In this article we will discuss about economic dualism and its characteristics.

The concept of economic dualism was first introduced by J. H. Boeke in 1953 in the context of the dual economy and dual society of Indonesia.

The term was used to refer to various asymmetries of production and organisation that exist in developing countries. Boeke first used the term to represent an economy and a society divided between the traditional sectors and the modern, capitalist sectors in which the Dutch colonialists operated.

According to I. Little, “an economy is dualistic when a significant part of it operates under a paternalist or quasi-feudalist regime, while another significant part operates under a system of wage employment—which may be capitalist or socialist.”


There is both production asymmetry and organisational asymmetry in dual economies. The former implies that capital is not used at all in agricul­ture and land is not used at all in industry. The latter implies that even when returns to labour are equalised across the sectors by labour mobility, it is not the marginal products of labour in the two sectors which are so equal­ised.

Most LDCs have a colonial heritage. For example, India was under, the British rule for more than two centuries and it inherited a colonial structure at the time of Independence. It is often felt that the heritage of colonialism is partly responsible for the present-day backwardness and underdevel­opment in LDCs like India.

The colonial era before World War II created the problem of economic dualism which implies the coexistence of traditional and modern sectors with the same economy or region. Colonialism brought in its wake enclaves of modernised sector the population was literate, worked for wages or engaged in commerce and have learned how to use modern technology such as railroads, motor cars, electric power and simple machines.

By contrast, in the traditional sector, the population was largely illiterate and engaged in subsistence agriculture. These were not used to wage labour (as in share-cropping) and accustomed to traditional methods of production and pre-industrial technology.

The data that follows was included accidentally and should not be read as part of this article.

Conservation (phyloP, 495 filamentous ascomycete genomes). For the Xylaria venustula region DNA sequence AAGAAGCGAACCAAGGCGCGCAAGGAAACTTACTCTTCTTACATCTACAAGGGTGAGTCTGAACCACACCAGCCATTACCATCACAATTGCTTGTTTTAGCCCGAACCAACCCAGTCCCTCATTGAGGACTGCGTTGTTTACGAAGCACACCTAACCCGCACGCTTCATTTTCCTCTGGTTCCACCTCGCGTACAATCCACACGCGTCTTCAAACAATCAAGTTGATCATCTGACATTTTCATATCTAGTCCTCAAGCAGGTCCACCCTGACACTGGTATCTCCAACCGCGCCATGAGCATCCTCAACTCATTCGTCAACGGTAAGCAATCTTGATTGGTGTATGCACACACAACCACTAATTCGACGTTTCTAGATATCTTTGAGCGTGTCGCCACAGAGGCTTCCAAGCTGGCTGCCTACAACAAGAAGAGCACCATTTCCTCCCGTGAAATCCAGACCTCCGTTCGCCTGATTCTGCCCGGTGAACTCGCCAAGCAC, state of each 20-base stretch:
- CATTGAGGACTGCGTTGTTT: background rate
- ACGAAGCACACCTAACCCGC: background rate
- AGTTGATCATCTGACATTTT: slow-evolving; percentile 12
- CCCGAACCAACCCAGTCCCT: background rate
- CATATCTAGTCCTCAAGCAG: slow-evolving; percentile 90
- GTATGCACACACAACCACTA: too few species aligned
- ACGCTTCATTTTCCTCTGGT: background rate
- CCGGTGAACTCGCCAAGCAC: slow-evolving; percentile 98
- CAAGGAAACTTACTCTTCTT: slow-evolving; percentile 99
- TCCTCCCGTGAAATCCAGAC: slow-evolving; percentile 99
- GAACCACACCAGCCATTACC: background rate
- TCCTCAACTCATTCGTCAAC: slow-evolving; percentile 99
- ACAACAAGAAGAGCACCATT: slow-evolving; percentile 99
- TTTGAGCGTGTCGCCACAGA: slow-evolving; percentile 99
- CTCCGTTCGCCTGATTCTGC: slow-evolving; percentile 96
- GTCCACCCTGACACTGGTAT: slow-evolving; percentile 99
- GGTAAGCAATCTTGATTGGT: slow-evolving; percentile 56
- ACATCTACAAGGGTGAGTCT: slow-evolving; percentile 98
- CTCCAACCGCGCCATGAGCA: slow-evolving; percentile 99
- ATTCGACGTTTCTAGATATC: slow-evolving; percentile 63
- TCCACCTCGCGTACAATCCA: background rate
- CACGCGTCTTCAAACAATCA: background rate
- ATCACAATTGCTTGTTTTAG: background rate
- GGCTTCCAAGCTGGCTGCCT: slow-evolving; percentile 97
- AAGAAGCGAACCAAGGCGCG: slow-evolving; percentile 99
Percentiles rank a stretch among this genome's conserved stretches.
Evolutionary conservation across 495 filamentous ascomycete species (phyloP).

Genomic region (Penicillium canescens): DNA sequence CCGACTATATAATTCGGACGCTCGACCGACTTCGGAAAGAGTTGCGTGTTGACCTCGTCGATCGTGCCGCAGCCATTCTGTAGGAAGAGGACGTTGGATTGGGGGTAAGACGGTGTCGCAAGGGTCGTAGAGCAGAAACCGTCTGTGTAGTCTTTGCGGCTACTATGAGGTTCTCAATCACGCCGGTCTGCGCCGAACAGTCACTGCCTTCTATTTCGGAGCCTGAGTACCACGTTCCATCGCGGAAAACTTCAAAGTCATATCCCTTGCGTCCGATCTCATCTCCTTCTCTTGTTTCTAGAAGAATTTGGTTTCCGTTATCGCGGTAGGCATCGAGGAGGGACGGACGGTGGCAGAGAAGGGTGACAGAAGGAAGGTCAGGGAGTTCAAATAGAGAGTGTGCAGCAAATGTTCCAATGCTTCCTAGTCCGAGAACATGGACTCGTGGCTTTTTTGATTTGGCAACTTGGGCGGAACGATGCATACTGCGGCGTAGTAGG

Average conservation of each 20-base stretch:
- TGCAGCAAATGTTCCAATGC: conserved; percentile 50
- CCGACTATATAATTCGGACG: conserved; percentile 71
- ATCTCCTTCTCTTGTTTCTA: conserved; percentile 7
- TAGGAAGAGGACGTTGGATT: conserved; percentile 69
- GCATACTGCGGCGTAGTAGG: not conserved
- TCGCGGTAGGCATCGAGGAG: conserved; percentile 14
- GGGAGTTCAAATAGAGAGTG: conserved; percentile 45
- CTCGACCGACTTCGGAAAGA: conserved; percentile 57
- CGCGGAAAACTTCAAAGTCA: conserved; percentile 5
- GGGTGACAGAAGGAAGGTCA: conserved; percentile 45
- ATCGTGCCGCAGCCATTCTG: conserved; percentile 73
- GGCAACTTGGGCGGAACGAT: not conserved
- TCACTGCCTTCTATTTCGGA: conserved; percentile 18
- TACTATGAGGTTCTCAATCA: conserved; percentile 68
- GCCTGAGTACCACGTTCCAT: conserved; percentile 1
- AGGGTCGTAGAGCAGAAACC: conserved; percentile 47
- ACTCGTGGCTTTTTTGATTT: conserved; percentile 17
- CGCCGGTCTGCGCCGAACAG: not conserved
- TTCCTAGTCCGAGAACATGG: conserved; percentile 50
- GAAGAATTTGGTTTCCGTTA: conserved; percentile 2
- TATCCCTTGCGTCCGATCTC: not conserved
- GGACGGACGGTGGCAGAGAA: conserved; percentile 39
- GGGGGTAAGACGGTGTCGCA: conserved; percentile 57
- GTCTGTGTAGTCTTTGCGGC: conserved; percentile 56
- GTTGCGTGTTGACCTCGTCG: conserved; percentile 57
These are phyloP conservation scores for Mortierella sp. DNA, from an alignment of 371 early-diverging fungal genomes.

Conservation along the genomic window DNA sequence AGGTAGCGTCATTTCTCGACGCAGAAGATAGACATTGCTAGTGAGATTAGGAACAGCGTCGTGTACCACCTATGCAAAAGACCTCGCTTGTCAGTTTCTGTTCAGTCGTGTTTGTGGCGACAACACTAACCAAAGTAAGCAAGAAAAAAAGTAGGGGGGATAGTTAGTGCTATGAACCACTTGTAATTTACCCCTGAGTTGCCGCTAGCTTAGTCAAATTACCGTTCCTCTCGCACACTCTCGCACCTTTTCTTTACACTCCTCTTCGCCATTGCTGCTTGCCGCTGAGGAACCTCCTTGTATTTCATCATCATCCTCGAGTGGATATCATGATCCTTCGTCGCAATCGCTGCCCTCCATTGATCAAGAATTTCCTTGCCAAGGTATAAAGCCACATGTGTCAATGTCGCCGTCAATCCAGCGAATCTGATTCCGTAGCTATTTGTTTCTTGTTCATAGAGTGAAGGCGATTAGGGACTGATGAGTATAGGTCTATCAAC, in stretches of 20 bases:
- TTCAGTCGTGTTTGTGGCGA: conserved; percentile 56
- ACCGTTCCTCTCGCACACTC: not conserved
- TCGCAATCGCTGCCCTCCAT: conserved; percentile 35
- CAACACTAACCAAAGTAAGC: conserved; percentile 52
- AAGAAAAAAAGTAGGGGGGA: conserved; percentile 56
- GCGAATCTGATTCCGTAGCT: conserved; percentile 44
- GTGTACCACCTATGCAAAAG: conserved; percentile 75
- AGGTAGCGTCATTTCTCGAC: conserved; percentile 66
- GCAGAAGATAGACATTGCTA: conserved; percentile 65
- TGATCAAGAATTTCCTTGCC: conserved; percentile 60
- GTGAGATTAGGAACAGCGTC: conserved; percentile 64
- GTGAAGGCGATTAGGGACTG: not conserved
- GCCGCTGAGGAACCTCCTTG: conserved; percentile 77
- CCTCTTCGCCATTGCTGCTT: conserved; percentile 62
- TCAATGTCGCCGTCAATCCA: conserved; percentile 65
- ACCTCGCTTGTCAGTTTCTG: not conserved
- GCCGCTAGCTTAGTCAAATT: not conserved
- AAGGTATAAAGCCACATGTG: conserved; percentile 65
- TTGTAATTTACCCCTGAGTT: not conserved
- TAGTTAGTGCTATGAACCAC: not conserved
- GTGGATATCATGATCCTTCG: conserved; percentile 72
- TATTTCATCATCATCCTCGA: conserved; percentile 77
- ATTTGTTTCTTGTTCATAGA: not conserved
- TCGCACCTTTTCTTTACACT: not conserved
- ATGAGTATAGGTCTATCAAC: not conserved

In agriculture, for instance, production has been carried out for decades with a pair of bullocks and a plough. The contrast was not only between urban and rural economies, but also between the beginnings of an industrial society and an existing pre-industrial one.

The colonial era led to the emergence of enclaves modernisation. These are modernised economic sectors — usually the beginnings of an industrial society — that exist within a traditional, usually pre-industrial, economic region. Within the less developed coun­try the economic en­clave draws resources, savings, and talented people out of the hinterland, making it less able to improve its eco­nomic base. See Fig. 1 which is self-explanatory.

The enclave of modernisation

There appeared another type of dualism outside the modernised enclave. As described by D. Fusfeld: “the hinterland not only had a pre-industrial technology and peasant agriculture, it also had a different social and economic structure. The pattern was feudal, in the sense of a landowning aristocracy with a dependent peasantry.”


Such feudal economic structure was found in wide areas of Latin Amer­ica and South-east Asia and exhibited the following common features:

1. A large portion of the land was owned by a few rich landlords.

2. Diverse economic relationships enabled the landlords to appropriate the surplus above subsistence level produced by a large number of small farmers and landless workers.

3. The peasantry was tied to the land due to age-old debt burden, force, and absence of alternative employment opportunities outside agriculture.

4. Population explosion created a surplus labour supply at a subsistence wage in both rural and urban areas.

5. The agricultural surplus appropriated by the landlords was con­verted into cash by sale of exports on world markets.

6. The income derived from exports helped support a commercial, urbanised sector in the poor country that was devoted largely to meeting the needs of the land-owing class, the upper middle class and the governments (at different levels).

Economic dualism is the result of the constellation of all these forces. All these result in dualism within the underdeveloped hinterland itself: “a poor and backward rural peasantry existing side by side with the luxury of the landed families, while the commercial cities were capitalist islands in a non-capitalist world”. The basic economic relationship are shown in Fig.2.

Economic Dualism

In short, a dualism exists in an LDC like India “when the hinterland surrounding an enclave of modernisation not only has a pre-industrial technology and peasant agriculture but also has a different social and economic structure.”